The Turner family have overseen Hills for the last 60 years. Pictured from left are Edward Hall, Elizabeth Hall, Katie Freeman, David Turner, Emma Allmand, Richard Hall and Angela Turner.

Six decades for family at store

This week marks 60 years since 14 and 15-year-old siblings took over a Spalding business which their family has turned in to a local High Street icon.

Hills Department Store & Hills Furniture Store has been built up by the Turner family ever since and they’re celebrating six decades of serving the town on Friday, November 8.

The shop, then called Hill and Co, and sited where Lloyds the Chemist is now, was bought by Fred Turner for his aforementioned son and daughter David and Elizabeth.

“Our father had a Saturday job at Hills when the Bradshaw family owned it and Mr Bradshaw wanted to retire,” said the now 75-year-old David who remains as the chair of the company. “He asked my father if he would be interested.

Elizabeth added: “Our father asked us if we’d be interested after we’d finished school and when we did, we went up to Leeds where our grandparents lived and trained for three years.

“I remember father telling me ‘if you make a mess of it you can sell it on’”, David said of the business. “We learnt what we learnt and went into it with a certain amount of naivety

“There weren’t report forms or technology like now. You looked at the bank statements and if you were in the black you were ok and if you were in the red you weren’t.

Hills was a much smaller business when the siblings fully took over the running with David’s wife Angela coming on board as a buyer

While in 2019 cosmetics and the fashion floor are big sellers, back then it was underwear and linens (which still performs strongly today) and what was for sale was kept in drawers

As the business grew, so did the need for new premise.

In the 1970s Fred (who had the nickname Sheddy) had purchased what is now The Ivy Wall (Wetherspoons) pub but David had his eyes on something grander, the former Greyhound Hotel at the top of Spalding’s Market Place.

Katie Freeman stood alongside where family members carved their initials and laid bricks at the current Hills Department Store.

“I heard the council were selling it, so I offered to swap the buildings,” David said. “My father was on holiday in Egypt or Cyprus at the time and when he came back I had to tell him I’d sold the building he’d bought for us.

“When he was back we went to have a look at the state of the Greyhound. When we opened the door it was absolutely swarming with rats.

“That’s why we decided to knock the building down and completely re-build what you see today.”

Further expansions included a greater range of products being provided and the creation of the popular cafe followed. The family has also expanded too.

David and Angela’s daughters Katie Freeman and Emma Allmand as well as Elizabeth’s sons Richard and Edward Hall look after proceedings.

Edward and Richard have been responsible for the Furniture store initially set up in May 1994 in St Thomas’s Road. It’s now situated on Bridge Street.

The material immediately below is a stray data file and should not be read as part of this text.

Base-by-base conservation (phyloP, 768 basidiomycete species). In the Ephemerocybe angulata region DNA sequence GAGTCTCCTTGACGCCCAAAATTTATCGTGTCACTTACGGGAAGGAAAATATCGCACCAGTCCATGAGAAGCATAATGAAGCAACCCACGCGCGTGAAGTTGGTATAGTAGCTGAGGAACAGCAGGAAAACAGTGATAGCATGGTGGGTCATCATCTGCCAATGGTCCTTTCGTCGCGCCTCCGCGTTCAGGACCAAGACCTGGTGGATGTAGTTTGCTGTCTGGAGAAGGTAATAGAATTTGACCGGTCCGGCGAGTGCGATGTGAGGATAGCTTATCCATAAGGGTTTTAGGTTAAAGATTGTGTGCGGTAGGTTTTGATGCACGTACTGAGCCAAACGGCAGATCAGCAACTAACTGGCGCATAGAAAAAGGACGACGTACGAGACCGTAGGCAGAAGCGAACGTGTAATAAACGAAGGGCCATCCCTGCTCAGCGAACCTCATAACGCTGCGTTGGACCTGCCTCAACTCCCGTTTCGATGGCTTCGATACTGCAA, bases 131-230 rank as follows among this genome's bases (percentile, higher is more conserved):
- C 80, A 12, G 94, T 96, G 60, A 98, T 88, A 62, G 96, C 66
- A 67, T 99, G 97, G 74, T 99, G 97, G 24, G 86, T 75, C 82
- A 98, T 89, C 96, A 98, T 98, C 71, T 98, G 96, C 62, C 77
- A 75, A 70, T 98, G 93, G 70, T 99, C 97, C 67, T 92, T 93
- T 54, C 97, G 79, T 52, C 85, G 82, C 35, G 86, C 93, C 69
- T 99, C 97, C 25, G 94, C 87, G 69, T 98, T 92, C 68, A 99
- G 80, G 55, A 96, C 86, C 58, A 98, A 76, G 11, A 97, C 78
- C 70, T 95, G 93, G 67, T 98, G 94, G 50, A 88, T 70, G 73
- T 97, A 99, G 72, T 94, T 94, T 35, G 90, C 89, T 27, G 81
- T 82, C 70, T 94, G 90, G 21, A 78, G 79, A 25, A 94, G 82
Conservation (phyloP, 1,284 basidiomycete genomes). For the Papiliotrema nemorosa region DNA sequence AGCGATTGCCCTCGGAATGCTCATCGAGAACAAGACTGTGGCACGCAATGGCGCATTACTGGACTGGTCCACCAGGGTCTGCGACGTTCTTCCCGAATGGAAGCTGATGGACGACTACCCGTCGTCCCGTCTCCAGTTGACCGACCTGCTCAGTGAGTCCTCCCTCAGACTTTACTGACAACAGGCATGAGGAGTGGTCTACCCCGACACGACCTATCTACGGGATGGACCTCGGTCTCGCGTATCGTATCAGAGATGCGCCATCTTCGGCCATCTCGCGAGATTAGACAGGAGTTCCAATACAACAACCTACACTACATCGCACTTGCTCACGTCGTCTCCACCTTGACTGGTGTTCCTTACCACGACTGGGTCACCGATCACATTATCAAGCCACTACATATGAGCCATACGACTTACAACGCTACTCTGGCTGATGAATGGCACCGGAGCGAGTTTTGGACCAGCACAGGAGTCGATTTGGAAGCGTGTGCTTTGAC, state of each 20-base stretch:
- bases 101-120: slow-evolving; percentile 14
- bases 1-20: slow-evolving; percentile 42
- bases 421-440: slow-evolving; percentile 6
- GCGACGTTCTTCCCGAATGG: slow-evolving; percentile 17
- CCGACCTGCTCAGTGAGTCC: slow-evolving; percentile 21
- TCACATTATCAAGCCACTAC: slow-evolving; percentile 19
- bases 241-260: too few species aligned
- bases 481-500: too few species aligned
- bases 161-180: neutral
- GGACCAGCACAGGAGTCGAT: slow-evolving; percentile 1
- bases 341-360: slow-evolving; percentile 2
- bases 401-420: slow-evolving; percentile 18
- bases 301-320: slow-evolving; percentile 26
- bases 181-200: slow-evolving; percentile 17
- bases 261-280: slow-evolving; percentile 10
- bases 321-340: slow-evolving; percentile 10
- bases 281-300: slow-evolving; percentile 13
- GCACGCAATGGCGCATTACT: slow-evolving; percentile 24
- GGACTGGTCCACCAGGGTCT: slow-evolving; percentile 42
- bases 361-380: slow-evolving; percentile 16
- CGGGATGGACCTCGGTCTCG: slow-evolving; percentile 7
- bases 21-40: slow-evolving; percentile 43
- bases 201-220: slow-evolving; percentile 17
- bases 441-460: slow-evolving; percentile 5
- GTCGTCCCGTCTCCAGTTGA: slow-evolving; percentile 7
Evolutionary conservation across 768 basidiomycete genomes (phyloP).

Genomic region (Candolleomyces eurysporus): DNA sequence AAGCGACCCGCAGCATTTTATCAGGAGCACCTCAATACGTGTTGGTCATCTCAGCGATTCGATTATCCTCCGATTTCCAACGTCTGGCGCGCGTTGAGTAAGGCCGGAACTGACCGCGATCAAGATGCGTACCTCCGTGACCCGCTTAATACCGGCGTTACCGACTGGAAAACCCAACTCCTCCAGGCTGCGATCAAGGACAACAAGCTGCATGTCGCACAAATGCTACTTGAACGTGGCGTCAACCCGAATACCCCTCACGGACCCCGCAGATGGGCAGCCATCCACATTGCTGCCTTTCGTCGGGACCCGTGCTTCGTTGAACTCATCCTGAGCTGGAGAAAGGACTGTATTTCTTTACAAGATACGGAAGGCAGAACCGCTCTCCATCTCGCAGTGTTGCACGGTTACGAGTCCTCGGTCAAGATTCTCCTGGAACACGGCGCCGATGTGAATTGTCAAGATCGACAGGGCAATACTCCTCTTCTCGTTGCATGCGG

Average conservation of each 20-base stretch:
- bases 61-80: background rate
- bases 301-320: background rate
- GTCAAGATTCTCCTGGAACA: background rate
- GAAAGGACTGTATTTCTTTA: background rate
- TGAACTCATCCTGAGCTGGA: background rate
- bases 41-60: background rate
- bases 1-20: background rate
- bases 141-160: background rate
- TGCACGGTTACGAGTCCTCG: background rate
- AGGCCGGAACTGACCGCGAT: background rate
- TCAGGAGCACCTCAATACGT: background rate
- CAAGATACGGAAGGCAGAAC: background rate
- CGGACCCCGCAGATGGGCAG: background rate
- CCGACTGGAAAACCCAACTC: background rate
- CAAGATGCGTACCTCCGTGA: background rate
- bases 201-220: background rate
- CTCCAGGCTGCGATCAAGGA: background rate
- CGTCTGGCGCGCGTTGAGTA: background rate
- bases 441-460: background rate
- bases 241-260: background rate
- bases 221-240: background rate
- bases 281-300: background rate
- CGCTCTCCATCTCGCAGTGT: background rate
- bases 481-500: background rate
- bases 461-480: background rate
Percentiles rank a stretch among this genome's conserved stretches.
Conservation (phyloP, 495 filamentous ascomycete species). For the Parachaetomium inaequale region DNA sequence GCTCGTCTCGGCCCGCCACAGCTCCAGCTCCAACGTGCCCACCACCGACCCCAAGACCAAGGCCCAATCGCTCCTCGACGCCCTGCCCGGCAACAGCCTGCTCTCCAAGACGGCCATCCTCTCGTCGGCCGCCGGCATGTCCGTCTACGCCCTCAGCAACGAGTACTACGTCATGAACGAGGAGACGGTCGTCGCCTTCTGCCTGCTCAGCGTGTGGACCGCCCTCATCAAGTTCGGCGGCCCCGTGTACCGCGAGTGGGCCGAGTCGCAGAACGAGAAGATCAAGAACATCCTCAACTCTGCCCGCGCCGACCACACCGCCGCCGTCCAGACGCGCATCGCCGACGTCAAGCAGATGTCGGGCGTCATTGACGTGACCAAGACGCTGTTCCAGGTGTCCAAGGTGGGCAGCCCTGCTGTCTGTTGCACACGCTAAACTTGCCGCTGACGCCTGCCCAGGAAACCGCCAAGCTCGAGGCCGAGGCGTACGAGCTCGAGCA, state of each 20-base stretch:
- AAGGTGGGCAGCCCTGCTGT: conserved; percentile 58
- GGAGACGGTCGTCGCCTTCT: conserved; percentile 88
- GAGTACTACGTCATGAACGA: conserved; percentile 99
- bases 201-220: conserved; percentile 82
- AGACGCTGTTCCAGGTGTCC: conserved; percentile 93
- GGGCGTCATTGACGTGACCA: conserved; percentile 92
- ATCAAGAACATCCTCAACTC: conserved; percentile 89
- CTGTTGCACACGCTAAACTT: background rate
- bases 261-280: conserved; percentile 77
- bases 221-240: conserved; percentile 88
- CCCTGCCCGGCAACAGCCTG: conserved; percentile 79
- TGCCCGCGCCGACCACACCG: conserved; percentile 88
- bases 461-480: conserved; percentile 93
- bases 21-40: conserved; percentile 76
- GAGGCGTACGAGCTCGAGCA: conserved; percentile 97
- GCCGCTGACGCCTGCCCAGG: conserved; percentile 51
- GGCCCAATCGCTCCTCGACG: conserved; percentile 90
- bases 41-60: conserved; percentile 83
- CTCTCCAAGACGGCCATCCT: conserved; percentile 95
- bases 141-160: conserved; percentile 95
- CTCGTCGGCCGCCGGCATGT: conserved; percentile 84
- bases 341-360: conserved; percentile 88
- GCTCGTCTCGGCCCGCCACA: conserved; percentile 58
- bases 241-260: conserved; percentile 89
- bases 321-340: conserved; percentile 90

Katie, who is also the Market Place store manager, said: “We’re all directors but you end up doing so much and helping out where you can. That’s the job really.

“Like any family business the next generation have picked it up but we still have the older generation to ask advice of. I don’t think we’d want it any other way. Just recently I’ve had to ask my dad about trading internationally again because of Brexit.”

The family say adapting to the changing times throughout is the biggest challenge.

David says: “We were there before VAT, before decimal currency and computers.

“The first threat, they said was catalogues like Freeman’s in Peterborough, then it was Queensgate going to take all the trade, followed by the out of town Springfields Outlet and for the last two decades the internet.”

“The business has grown and we’ve grown with it,” his sister Elizabeth adds.

Emma said: “With our customers, staff and suppliers we’re all one family really.

“We’ve gained a lot of loyal customers over the years. People become friends and it’s the same with the staff too.

“We have been extremely lucky to have had the support of a great number of loyal staff, some of whom have been with us for over 40 years and have watched the current generation grow”.

Katie added: “A few of the staff still with us used to babysit us as kids”.
The Turner family already had a strong history in the town with their great, great grandfather Captain John Turner a harbourmaster when Spalding had a port, while their great grandparents were landlords at the former Angel Inn in Double Street. And the family’s fish and chip restaurant Sheddy Turners has been serving the town fish suppers for more than 100 years.

“We’re incredibly grateful for the support for a local family business,” Katie continued, “without that support from our fantastic customers we would not have been here for the last 60 years, nor the next 60.”

Richard said: “While we always need to keep changing we’re also trying to make sure we continue serving our customers the best we can by making shopping in Hills a nice, personable experience so they want to come back.”

“We strive to give a service we would want to receive ourselves,” adds Edward, “we are proud that we have been able to serve the community over the years and look forward to many more.”

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